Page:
As a companion to ¡Hombre! Prints by José Guadalupe Posada, the research library has installed a selection of color woodcuts from the 1947 portfolio 100 Original Woodcuts by Posada in the reading room. These prints are on loan to the library from a local collector through December. We’ll rotate these prints on three-week intervals to show a broader selection.
The portfolio’s introduction provides some context for the woodcuts:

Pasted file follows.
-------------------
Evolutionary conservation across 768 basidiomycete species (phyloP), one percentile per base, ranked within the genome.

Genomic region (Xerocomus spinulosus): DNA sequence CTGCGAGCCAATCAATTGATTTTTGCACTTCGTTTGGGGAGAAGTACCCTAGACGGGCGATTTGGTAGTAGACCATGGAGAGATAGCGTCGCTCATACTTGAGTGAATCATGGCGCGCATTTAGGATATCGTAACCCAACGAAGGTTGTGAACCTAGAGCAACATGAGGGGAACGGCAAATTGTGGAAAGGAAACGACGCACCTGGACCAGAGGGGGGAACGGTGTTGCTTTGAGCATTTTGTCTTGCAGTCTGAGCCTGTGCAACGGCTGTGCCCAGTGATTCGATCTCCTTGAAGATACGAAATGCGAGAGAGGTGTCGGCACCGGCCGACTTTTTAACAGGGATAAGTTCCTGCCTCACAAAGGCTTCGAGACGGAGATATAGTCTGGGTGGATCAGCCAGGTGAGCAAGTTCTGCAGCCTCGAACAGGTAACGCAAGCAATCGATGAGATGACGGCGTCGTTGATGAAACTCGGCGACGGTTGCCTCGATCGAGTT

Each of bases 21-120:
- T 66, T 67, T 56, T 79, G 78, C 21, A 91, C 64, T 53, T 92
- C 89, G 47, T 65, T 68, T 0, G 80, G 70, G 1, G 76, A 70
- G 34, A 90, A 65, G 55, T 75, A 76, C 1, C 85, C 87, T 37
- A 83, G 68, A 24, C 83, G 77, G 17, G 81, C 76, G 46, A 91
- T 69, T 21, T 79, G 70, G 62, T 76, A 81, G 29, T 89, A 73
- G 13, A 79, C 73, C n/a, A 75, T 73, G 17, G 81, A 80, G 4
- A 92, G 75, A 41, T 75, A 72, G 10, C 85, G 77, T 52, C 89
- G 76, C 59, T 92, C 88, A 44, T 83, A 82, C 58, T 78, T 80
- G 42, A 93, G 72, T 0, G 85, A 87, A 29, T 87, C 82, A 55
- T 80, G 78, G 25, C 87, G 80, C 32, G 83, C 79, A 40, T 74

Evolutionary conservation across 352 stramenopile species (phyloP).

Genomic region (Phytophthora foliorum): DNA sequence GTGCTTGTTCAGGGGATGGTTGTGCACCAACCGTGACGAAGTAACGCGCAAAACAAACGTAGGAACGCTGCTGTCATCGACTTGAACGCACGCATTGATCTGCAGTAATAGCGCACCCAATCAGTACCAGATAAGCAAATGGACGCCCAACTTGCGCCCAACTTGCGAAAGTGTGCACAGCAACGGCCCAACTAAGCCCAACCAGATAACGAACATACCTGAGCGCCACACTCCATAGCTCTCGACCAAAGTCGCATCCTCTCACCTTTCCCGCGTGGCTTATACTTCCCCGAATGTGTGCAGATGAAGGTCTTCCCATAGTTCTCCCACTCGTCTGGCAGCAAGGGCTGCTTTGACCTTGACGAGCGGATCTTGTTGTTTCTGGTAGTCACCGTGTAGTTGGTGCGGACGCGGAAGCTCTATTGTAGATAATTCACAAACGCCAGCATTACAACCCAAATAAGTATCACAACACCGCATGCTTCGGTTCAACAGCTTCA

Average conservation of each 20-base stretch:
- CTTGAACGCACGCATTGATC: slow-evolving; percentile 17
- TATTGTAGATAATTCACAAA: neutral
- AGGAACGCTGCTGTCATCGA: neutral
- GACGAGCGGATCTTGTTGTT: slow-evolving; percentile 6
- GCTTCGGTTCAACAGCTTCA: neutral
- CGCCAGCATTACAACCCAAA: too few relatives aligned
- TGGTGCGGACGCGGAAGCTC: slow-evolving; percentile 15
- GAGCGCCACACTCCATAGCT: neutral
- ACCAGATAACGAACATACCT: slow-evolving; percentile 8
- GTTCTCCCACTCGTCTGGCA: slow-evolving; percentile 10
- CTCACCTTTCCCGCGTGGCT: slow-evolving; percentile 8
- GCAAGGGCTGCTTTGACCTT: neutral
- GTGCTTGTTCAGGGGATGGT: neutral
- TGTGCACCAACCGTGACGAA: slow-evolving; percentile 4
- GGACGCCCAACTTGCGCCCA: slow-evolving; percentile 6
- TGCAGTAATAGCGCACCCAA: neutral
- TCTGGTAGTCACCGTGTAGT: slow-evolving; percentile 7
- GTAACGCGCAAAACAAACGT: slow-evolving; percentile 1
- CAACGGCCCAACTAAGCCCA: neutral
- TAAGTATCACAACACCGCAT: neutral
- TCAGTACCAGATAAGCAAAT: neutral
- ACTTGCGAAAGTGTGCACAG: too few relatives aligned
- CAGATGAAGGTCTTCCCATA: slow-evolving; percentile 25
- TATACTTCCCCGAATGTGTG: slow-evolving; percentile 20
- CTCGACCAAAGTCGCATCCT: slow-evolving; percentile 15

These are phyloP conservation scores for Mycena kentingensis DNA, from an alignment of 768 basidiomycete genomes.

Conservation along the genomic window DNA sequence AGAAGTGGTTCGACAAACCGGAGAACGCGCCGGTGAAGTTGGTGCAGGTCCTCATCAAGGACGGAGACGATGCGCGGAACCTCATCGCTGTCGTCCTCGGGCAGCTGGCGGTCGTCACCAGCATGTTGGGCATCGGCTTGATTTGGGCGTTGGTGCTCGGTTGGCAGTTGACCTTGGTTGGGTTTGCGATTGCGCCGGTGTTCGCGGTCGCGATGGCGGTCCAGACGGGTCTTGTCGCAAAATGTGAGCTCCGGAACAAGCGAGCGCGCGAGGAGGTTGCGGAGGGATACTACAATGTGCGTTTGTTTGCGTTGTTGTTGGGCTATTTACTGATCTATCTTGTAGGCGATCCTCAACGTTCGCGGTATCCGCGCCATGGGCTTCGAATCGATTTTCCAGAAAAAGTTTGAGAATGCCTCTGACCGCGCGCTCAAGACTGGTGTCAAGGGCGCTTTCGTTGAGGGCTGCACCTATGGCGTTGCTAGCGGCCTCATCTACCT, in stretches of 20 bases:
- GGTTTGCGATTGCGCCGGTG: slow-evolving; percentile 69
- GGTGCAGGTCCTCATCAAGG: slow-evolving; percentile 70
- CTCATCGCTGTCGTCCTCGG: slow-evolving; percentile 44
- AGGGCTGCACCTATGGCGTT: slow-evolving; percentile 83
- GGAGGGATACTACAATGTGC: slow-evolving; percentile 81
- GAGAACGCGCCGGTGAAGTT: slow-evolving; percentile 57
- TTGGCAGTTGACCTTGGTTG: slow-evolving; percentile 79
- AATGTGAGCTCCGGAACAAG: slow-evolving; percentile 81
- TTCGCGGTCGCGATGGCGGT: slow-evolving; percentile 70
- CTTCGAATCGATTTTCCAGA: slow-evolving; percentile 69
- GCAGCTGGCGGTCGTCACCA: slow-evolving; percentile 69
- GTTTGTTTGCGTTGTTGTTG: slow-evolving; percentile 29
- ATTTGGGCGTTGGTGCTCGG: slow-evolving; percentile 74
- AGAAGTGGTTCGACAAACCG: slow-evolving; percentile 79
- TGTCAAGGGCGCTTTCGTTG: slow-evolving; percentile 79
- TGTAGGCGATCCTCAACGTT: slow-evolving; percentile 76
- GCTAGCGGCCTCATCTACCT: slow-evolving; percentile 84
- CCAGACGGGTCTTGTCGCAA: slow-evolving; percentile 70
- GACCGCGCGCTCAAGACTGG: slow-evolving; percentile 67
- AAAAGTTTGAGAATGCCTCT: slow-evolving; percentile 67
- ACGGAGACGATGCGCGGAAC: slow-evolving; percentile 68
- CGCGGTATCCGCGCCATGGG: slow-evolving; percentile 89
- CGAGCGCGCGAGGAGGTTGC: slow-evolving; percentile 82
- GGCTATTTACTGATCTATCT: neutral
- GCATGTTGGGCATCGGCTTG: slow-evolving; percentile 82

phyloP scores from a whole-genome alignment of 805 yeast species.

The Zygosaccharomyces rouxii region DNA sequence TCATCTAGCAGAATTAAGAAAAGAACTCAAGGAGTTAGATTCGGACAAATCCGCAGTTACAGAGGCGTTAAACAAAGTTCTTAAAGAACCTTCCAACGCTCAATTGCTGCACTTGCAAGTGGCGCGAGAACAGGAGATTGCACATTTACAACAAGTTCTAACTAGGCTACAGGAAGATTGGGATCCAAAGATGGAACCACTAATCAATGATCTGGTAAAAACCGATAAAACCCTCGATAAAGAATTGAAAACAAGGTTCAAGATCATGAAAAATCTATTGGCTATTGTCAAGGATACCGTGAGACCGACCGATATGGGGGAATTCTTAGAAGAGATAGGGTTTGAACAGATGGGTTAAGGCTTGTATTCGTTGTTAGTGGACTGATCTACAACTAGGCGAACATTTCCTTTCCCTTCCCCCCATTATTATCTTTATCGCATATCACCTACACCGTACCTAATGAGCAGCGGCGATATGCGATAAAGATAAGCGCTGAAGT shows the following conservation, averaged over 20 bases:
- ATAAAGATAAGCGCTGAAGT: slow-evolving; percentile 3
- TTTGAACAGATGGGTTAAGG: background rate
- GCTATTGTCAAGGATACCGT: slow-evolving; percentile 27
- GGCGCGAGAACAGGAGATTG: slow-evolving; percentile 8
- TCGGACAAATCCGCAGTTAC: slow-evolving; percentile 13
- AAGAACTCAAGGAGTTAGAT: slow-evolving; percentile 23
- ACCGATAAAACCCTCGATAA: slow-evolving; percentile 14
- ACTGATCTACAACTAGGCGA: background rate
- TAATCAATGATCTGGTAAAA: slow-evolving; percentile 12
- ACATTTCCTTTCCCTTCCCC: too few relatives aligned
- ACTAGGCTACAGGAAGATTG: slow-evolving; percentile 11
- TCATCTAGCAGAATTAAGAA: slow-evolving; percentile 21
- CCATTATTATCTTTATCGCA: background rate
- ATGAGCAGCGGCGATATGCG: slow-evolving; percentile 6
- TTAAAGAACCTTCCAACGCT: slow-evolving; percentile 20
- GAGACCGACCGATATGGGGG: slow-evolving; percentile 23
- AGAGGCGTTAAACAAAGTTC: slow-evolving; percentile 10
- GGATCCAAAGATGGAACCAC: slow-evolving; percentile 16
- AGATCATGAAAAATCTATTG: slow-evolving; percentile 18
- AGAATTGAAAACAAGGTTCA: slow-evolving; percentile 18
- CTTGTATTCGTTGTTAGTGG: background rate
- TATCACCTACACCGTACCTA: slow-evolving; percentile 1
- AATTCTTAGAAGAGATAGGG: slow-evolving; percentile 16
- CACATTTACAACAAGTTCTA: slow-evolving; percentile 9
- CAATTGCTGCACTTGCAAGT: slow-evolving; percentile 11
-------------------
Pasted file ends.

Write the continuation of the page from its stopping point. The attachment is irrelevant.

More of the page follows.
"… Posada’s principal techniques for his larger works were engraving on type-metal and relief etching, by which he is principally known. His woodcuts are mostly small and mostly were made for vignettes. Almost all of the surviving blocks are published here for the first time since Posada’s day. Many either never have been published before or the original broadsides in which they appeared have been destroyed, as was their nature. Many are portraits; many are caricatures. Whereas in his larger works we are most often struck by Posada’s vigorous burin and monumental composition, in these woodcuts we see to best advantage his fine line, the work of a man who used his graver with consummate delicacy and skill … The plates were printed in Mexico by the House of Vanegas Arroyo, where they were purchased by the Taylor Museum. Herbert Bayer designed the cover and the title-page … [Jean] Charlot and Don Blas selected the original blocks, still owned by the firm, and Don Blas supplied, from the archives of the house and very probably from his own head, the little verses which, in traditional manner, accompany the plates. Many of these verses are known to have appeared in the original broadsides (though not always accompanying the same vignettes), and Don Blas tells us, in a special declaration, that he has left their popular and non-academic grammar alone, out of respect to their original form. While most of the verses are undoubtedly not those which inspired the original engraving of the associated block, they are in the same spirit. … Almost all of the verses are satiric; some are nonsense rhymes. For the benefit of non-Spanish readers … English translations … give some sense of their contexts. However, the originals depend for their wit on a double and even triple entendre and a play of words almost always impossible to render in translation."